It seems better in theory, but it seems to lose its ideals in the stiff test of practice. They would be wrong in thinking that, of course. But what conclusion more natural to the crowd that never thinks deep. When all the difficulties and hardships come in the way of their acceptance of Christ, and the easiest way is not to, how easy to throw the whole thing aside.
The story is told of a Chinaman in this country who applied for a position as house-servant in a family which belonged to a fashionable church. He was asked:
"Do you drink whiskey?"
"No, I Clistian man."
"Do you play cards?"
"No, I Clistian man."
He was engaged, and proved to be a capable servant. By and by the lady gave a bridge-party, with wine accompaniments. The Chinaman did his part acceptably, but the next morning he appeared before his mistress.
"I want quit," he said.
"Why? What is the matter?"
"I Clistian man. I told you so before; no heathen; no workee for 'Melican heathen."
These heathen brothers of ours are not fools. They are a keen lot. They judge our religion by us who profess it, as we do with them and theirs. There may come a wide-spread practical disbelief, or lack of belief, that there is any practical power in Christ to change a man's life, and really control his actions. And it will be a perfectly logical conclusion from what they find in us Christian nations as a whole.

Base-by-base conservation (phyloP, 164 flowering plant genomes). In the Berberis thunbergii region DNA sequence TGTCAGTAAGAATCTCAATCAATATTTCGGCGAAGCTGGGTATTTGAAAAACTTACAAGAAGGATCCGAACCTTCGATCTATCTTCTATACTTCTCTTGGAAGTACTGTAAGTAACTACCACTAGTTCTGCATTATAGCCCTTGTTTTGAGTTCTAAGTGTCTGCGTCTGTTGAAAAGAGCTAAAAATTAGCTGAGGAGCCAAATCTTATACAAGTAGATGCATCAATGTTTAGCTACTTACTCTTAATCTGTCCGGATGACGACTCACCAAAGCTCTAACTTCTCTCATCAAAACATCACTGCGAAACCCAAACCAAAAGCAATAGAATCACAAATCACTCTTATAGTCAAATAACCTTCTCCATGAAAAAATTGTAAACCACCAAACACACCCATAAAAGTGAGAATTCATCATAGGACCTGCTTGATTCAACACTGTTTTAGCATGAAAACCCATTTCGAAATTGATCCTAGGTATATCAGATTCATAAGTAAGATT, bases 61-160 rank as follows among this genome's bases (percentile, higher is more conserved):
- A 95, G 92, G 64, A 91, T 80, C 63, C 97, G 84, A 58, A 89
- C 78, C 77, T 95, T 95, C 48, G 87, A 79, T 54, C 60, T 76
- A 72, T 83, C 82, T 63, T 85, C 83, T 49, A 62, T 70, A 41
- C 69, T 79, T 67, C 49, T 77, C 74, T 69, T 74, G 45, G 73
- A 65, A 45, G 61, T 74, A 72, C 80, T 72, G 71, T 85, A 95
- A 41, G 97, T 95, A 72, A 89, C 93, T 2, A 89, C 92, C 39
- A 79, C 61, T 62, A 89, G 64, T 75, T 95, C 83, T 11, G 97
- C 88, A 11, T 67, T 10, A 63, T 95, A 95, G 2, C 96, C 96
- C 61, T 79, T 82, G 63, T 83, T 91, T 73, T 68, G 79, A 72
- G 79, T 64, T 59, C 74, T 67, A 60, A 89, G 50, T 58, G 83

Death or Deep Water.
And then there are some mighty bad dangers on the other side--our side. If it be true that every generation needs the Gospel, it is just as true that every generation of Christians needs to give the Gospel. It is the very life of a Christian to give himself out in earnest service for others. The man who is failing there has started on the down grade in his Christian life. If we lose the spirit of "go" we have lost the very Christian spirit itself. A disobedient church will become a dead church. It will die of heart failure.
It was John's Man with eyes of searching flame, and tongue of keen-edged sword, and feet that had been through the fire, who said to a Christian church, "I will move thy candlestick out of its place except thou change thy ways." The candlestick isn't the light. It holds the light. The Church's great mission is to be the world's light-holder.